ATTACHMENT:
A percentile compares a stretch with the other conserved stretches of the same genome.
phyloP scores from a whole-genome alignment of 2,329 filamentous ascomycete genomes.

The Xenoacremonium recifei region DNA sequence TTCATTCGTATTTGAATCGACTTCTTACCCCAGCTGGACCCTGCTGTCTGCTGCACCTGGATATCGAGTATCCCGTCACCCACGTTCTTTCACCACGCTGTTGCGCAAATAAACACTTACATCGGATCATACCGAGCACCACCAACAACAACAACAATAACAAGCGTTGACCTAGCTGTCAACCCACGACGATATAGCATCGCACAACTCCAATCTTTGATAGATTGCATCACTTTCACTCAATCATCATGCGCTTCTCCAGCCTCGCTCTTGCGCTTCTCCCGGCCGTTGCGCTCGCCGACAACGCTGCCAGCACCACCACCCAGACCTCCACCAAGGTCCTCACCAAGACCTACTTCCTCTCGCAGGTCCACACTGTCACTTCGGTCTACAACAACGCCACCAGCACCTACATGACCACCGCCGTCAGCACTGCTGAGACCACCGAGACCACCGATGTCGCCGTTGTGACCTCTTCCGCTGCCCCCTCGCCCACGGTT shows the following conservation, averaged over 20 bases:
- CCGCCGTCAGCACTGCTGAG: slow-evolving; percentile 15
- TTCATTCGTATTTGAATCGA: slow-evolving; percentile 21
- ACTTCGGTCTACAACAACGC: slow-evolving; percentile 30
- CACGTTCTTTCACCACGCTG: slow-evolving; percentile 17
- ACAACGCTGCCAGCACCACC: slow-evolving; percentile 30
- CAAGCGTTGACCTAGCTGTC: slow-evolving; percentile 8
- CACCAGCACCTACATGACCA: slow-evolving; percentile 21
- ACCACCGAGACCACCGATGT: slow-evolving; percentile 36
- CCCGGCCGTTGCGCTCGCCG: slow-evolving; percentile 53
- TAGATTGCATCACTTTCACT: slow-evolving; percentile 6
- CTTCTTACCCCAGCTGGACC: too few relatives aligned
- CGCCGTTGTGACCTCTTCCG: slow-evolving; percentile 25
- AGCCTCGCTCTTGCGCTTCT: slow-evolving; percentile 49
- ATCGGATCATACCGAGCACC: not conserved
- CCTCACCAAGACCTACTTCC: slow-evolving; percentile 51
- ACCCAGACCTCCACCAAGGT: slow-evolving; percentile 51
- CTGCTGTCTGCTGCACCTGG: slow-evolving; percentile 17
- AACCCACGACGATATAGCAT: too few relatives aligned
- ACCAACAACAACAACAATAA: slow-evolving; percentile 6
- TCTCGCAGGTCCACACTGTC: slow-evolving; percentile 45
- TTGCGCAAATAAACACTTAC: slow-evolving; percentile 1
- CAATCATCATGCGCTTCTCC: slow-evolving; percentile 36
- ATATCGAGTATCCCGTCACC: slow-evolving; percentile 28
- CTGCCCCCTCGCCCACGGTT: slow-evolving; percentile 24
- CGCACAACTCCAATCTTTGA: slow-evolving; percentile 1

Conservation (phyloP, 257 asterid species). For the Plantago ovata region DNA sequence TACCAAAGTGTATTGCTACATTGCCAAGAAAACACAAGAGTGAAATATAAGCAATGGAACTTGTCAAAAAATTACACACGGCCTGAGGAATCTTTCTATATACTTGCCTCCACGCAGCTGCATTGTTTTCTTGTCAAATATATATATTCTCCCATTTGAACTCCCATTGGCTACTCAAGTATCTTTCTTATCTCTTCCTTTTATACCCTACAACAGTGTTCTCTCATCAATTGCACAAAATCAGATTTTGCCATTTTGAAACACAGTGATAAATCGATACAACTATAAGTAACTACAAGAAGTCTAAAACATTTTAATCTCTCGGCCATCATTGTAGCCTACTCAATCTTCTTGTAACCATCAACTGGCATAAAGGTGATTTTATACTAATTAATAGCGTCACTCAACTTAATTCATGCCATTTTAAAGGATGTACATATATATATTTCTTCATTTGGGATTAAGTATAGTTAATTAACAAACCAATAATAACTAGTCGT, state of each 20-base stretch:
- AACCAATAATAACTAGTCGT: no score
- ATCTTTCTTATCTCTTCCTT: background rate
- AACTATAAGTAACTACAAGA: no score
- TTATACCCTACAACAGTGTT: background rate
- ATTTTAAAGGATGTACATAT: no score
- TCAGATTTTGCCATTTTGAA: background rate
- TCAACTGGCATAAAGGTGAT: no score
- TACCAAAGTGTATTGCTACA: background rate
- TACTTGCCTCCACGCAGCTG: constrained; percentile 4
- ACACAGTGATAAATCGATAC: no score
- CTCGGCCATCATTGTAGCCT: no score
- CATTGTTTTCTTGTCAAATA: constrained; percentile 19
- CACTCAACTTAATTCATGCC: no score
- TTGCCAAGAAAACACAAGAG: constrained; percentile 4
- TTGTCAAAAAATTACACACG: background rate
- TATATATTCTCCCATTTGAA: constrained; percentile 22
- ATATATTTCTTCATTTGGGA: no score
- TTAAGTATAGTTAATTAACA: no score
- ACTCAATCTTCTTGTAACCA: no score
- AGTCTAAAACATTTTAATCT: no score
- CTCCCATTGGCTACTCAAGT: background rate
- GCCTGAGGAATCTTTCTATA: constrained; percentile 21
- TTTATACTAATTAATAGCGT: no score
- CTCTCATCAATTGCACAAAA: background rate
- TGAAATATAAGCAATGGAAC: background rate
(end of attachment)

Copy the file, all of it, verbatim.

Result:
A percentile compares a stretch with the other conserved stretches of the same genome.
phyloP scores from a whole-genome alignment of 2,329 filamentous ascomycete genomes.

The Xenoacremonium recifei region DNA sequence TTCATTCGTATTTGAATCGACTTCTTACCCCAGCTGGACCCTGCTGTCTGCTGCACCTGGATATCGAGTATCCCGTCACCCACGTTCTTTCACCACGCTGTTGCGCAAATAAACACTTACATCGGATCATACCGAGCACCACCAACAACAACAACAATAACAAGCGTTGACCTAGCTGTCAACCCACGACGATATAGCATCGCACAACTCCAATCTTTGATAGATTGCATCACTTTCACTCAATCATCATGCGCTTCTCCAGCCTCGCTCTTGCGCTTCTCCCGGCCGTTGCGCTCGCCGACAACGCTGCCAGCACCACCACCCAGACCTCCACCAAGGTCCTCACCAAGACCTACTTCCTCTCGCAGGTCCACACTGTCACTTCGGTCTACAACAACGCCACCAGCACCTACATGACCACCGCCGTCAGCACTGCTGAGACCACCGAGACCACCGATGTCGCCGTTGTGACCTCTTCCGCTGCCCCCTCGCCCACGGTT shows the following conservation, averaged over 20 bases:
- CCGCCGTCAGCACTGCTGAG: slow-evolving; percentile 15
- TTCATTCGTATTTGAATCGA: slow-evolving; percentile 21
- ACTTCGGTCTACAACAACGC: slow-evolving; percentile 30
- CACGTTCTTTCACCACGCTG: slow-evolving; percentile 17
- ACAACGCTGCCAGCACCACC: slow-evolving; percentile 30
- CAAGCGTTGACCTAGCTGTC: slow-evolving; percentile 8
- CACCAGCACCTACATGACCA: slow-evolving; percentile 21
- ACCACCGAGACCACCGATGT: slow-evolving; percentile 36
- CCCGGCCGTTGCGCTCGCCG: slow-evolving; percentile 53
- TAGATTGCATCACTTTCACT: slow-evolving; percentile 6
- CTTCTTACCCCAGCTGGACC: too few relatives aligned
- CGCCGTTGTGACCTCTTCCG: slow-evolving; percentile 25
- AGCCTCGCTCTTGCGCTTCT: slow-evolving; percentile 49
- ATCGGATCATACCGAGCACC: not conserved
- CCTCACCAAGACCTACTTCC: slow-evolving; percentile 51
- ACCCAGACCTCCACCAAGGT: slow-evolving; percentile 51
- CTGCTGTCTGCTGCACCTGG: slow-evolving; percentile 17
- AACCCACGACGATATAGCAT: too few relatives aligned
- ACCAACAACAACAACAATAA: slow-evolving; percentile 6
- TCTCGCAGGTCCACACTGTC: slow-evolving; percentile 45
- TTGCGCAAATAAACACTTAC: slow-evolving; percentile 1
- CAATCATCATGCGCTTCTCC: slow-evolving; percentile 36
- ATATCGAGTATCCCGTCACC: slow-evolving; percentile 28
- CTGCCCCCTCGCCCACGGTT: slow-evolving; percentile 24
- CGCACAACTCCAATCTTTGA: slow-evolving; percentile 1

Conservation (phyloP, 257 asterid species). For the Plantago ovata region DNA sequence TACCAAAGTGTATTGCTACATTGCCAAGAAAACACAAGAGTGAAATATAAGCAATGGAACTTGTCAAAAAATTACACACGGCCTGAGGAATCTTTCTATATACTTGCCTCCACGCAGCTGCATTGTTTTCTTGTCAAATATATATATTCTCCCATTTGAACTCCCATTGGCTACTCAAGTATCTTTCTTATCTCTTCCTTTTATACCCTACAACAGTGTTCTCTCATCAATTGCACAAAATCAGATTTTGCCATTTTGAAACACAGTGATAAATCGATACAACTATAAGTAACTACAAGAAGTCTAAAACATTTTAATCTCTCGGCCATCATTGTAGCCTACTCAATCTTCTTGTAACCATCAACTGGCATAAAGGTGATTTTATACTAATTAATAGCGTCACTCAACTTAATTCATGCCATTTTAAAGGATGTACATATATATATTTCTTCATTTGGGATTAAGTATAGTTAATTAACAAACCAATAATAACTAGTCGT, state of each 20-base stretch:
- AACCAATAATAACTAGTCGT: no score
- ATCTTTCTTATCTCTTCCTT: background rate
- AACTATAAGTAACTACAAGA: no score
- TTATACCCTACAACAGTGTT: background rate
- ATTTTAAAGGATGTACATAT: no score
- TCAGATTTTGCCATTTTGAA: background rate
- TCAACTGGCATAAAGGTGAT: no score
- TACCAAAGTGTATTGCTACA: background rate
- TACTTGCCTCCACGCAGCTG: constrained; percentile 4
- ACACAGTGATAAATCGATAC: no score
- CTCGGCCATCATTGTAGCCT: no score
- CATTGTTTTCTTGTCAAATA: constrained; percentile 19
- CACTCAACTTAATTCATGCC: no score
- TTGCCAAGAAAACACAAGAG: constrained; percentile 4
- TTGTCAAAAAATTACACACG: background rate
- TATATATTCTCCCATTTGAA: constrained; percentile 22
- ATATATTTCTTCATTTGGGA: no score
- TTAAGTATAGTTAATTAACA: no score
- ACTCAATCTTCTTGTAACCA: no score
- AGTCTAAAACATTTTAATCT: no score
- CTCCCATTGGCTACTCAAGT: background rate
- GCCTGAGGAATCTTTCTATA: constrained; percentile 21
- TTTATACTAATTAATAGCGT: no score
- CTCTCATCAATTGCACAAAA: background rate
- TGAAATATAAGCAATGGAAC: background rate